Now some of you know that a pitch can be played in more than one place on a violin.  Certain notes have locations on more than one string.  The same pitch has slightly different “coloring” depending upon where it’s played.  But it’s still fundamentally the same note.  And there’s the rub — here’s where your unconscious mind can do wonderful magic if you let it — if you are willing to play the fool — go out on a musical limb and jump!

You see, I — like any student violinist — am trying to learn to play faster!  And to do this requires a certain amount of letting go.  I listen to the music in my head, listen to it getting faster, and I try to keep up.  As a child when you jumped rope, once they began to swing the rope faster, you just had to jump faster!  And you stay in for as long as you stay in.  It’s kind of like that. 

But because you can play the same note in various places, and because I am improvising, I don’t know which location my hand is going to choose.  When I succeed (I’m getting better, more and more I succeed), I don’t afterwards know which location my hand chose.  Think about that for a minute.  My hand chose.  My fingers have learned where these notes are, and they find them.  But my conscious mind cannot keep up.

One really can do this, and the proof is in the listening.  And when you paint — because I was getting back to that you see — the same holds true.  You can paint without knowing what you are doing.  Sometimes it goes best when you don’t know.  You see, you choose.  It happens quickly.  Your hands move.  Presto chango.  The picture appears.

It can happen like that.  I like it when it happens like that.  Sometimes cluelessness is a virtue.

Alice Wins A Gold Medal!

Congratulations Alice!  This pretty much raps it up for my coverage of the Cat Olympics.  There are still one or two more events, but none that include our Alice.  And, naturally, the whole Cat Olympics is now being eclipsed by the human version.  But I’ll keep you posted about Alice’s other adventures.  She always has some.  She’s quite a cat.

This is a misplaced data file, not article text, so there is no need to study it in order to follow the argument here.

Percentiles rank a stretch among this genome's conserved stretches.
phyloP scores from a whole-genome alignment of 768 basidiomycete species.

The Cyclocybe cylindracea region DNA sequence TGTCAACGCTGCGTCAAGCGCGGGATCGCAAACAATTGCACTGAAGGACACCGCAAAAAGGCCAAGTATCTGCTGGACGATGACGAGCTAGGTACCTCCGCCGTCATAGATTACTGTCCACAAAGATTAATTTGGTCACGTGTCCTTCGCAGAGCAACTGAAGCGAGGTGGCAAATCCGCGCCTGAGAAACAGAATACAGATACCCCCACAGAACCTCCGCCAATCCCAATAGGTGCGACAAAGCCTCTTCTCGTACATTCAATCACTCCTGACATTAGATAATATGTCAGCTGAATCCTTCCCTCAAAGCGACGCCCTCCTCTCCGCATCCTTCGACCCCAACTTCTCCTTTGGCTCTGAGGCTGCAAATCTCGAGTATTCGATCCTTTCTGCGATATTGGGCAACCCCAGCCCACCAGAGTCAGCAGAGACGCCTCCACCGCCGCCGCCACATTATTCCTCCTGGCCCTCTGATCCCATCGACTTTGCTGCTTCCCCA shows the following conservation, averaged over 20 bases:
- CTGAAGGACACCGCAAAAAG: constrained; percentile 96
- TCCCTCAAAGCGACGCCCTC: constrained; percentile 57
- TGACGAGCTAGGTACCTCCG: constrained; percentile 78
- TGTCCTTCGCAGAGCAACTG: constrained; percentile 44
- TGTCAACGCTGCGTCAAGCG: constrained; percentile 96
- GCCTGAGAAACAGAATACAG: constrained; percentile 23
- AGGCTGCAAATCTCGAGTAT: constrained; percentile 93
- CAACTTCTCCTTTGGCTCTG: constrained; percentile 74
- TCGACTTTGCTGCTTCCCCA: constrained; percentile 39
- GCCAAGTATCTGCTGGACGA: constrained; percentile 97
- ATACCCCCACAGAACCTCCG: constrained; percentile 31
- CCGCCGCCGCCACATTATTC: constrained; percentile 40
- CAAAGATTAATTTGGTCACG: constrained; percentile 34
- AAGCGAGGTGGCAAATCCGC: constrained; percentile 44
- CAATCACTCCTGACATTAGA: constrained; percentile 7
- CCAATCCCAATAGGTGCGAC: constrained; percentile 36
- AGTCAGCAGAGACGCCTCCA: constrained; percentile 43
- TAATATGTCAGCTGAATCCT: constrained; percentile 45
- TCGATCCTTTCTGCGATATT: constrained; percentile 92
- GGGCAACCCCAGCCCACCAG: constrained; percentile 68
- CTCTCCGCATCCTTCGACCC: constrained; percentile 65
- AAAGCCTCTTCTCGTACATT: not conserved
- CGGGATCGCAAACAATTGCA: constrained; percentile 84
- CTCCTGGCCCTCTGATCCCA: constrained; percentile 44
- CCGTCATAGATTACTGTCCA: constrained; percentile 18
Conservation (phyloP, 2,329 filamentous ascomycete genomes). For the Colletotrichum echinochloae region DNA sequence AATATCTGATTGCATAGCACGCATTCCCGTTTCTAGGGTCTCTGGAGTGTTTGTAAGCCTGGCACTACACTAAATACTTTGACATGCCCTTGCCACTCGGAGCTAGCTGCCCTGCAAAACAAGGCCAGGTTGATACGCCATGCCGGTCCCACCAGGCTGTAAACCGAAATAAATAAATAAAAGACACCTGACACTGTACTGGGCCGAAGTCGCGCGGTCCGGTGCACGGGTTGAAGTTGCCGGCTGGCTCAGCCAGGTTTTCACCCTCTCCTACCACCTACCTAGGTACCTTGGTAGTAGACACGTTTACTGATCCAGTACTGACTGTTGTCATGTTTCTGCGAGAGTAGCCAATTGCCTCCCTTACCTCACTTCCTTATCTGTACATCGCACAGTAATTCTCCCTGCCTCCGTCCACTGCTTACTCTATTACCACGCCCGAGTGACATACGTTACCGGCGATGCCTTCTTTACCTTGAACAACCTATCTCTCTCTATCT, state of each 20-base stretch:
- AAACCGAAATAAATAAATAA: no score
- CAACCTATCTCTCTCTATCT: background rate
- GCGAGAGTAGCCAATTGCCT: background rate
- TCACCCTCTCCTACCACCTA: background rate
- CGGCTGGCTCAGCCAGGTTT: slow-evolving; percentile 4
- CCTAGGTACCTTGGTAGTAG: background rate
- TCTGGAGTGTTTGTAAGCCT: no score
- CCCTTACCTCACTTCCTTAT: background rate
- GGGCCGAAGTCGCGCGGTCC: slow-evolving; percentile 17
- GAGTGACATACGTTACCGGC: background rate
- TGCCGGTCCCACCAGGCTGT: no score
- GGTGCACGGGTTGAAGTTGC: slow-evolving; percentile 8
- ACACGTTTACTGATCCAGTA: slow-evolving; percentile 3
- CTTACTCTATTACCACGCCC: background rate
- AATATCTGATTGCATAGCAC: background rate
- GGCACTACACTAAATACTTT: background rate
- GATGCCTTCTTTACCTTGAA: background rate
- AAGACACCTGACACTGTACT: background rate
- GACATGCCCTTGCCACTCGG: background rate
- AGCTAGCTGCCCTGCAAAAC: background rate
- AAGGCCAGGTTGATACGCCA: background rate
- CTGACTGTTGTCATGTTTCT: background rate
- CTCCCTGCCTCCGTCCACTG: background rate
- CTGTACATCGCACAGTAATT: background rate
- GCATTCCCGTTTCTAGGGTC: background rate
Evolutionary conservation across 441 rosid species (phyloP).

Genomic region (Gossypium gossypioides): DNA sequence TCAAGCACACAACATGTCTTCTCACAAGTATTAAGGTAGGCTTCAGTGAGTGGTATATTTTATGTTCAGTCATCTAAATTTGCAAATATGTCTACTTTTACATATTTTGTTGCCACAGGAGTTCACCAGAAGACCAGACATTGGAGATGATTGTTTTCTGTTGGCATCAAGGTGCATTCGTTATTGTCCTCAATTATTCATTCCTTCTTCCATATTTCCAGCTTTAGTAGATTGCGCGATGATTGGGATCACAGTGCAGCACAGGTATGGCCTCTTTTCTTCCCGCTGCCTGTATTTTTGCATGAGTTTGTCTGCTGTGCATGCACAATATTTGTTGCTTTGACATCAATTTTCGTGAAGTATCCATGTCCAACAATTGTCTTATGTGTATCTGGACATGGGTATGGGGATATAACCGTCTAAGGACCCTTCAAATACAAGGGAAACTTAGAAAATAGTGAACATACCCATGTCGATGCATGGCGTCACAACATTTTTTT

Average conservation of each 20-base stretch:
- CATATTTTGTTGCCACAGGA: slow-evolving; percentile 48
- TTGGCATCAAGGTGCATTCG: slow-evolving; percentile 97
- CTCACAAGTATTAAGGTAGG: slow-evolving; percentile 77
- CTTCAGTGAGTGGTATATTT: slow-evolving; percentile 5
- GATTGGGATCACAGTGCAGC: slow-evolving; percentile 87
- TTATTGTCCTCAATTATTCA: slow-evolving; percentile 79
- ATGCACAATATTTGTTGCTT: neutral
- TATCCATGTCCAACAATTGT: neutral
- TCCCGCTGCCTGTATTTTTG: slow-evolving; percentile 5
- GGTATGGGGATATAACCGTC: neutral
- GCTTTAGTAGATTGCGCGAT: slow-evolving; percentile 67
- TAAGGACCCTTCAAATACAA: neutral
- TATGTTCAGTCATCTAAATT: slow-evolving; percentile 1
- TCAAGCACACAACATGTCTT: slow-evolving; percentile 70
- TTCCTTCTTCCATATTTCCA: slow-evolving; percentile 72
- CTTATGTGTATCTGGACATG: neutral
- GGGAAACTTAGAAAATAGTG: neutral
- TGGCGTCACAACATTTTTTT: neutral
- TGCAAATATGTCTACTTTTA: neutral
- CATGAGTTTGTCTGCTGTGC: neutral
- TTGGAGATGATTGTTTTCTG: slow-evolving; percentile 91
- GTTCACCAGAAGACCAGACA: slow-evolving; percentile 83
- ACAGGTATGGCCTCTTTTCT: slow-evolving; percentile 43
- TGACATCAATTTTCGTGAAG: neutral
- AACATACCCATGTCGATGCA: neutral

[Top of the post:  Alice with her medal, as drawn by the young artist.]

Alice, Olympic Yarn Ball

The stands are crowded to capacity!  Yarn Ball is the big event for Cat Olympics!  Indeed, not only are the stands filled to overflowing; security is very tight too.  You have no idea how hard it is to keep the fans out of the game.  When you’ve got yarn rolling in front of  150,000+ cats, you know the tails and whiskers are twitching!

Alice has gained an early lead, but there’s still a lot of yarn on the ball.  This is anybody’s game, and this year’s contenders are fast cats.  We’re rooting for Alice, of course, and it looks like she’s got a great shot at the title.

[Top of the post:  Alice and other Olympic athletes in the Yarn Ball Chase at 2008 Cat Olympics in Beijing, China as drawn by the younger artist of the household]

Alice at Beijing: Fishing

Alice is doing well in the first rounds of Cat Fishing Competitions at Beijing.  As you probably know, the cats have to climb down the ropes, catch a fish at the rope’s end, and successfully carry the fish back up the rope to the end.  So far Alice has only dropped one fish and hasn’t fallen into the water even once.   (Cats hate that, you know.)

She’s been doing fabulously well at this Olympics!  I’ll keep you posted on her progress.

[Top of the post:  Summer Olympic: Fishing Competition, by the young artist of the household]

Alice wins at Mouse Tennis

Mouse tennis is not an Olympic sport with which most people are familar.  The name may mislead you.  It’s not a game for mice.  It is a game cats play with mice.  (Poor mouse!)  It is very much like regular tennis, only some unfortunate mouse has to be the ball.  Alice has made a very strong showing from the beginning, but had to earn her triumph. 

Alice the Cat beat Miss Callico and won the match in an 8-6 nail-scratcher. The match started slowly, with Miss Callico going up three games to none, but Alice the Cat came back to tie it 4-4.  Afterwards they traded games until Alice finally won two in a row to take the match.  As you can see, the crowd went wild.  Congratuations Alice!

For mouse lovers in the audience, you’ll be glad to know the tennis mouse escaped before the traditional, triumphant mouse “snack” could take place.   Consequently Alice celebrated her win after the game with a bowl of dim sum over at Sagwa’s house.

[Top of the post:  Alice’s Mouse Tennis match at the Beijing Olympics, by the young artist on the premises]

Great News! Alice is in Beijing!

Did you even know there was a Cat Olympics?  I didn’t.  We were aware that Alice is much traveled, and even that she speaks Chinese.  In fact she was in China when the PBS television show  Sagwa was being made.  Actually she and Sagwa are pals!  Imagine, Alice nobnobbing with celebrities!  But we were not aware of her interest in athletic competitions or that she had qualified for the Cat Olympics.

Well, in the first competition, Alice is a winner!  For those who don’t know, the Cat Olympics preceeds the Human ones.  And Alice’s first competition was Marathon Tree Climbing, where each cat must climb 26 trees!  As you can see above, Alice was in an early lead.

I’ll try to keep you posted how Alice is doing.  We’re all so excited here with our amazing toy — oops — sorry, it’s just slipped.  Officially speaking, Alice is not a toy.  (She’s very sensitive on that issue.)

[Top of the post:  Alice’s First Event, Marathon Tree Climbing, by the younger artist]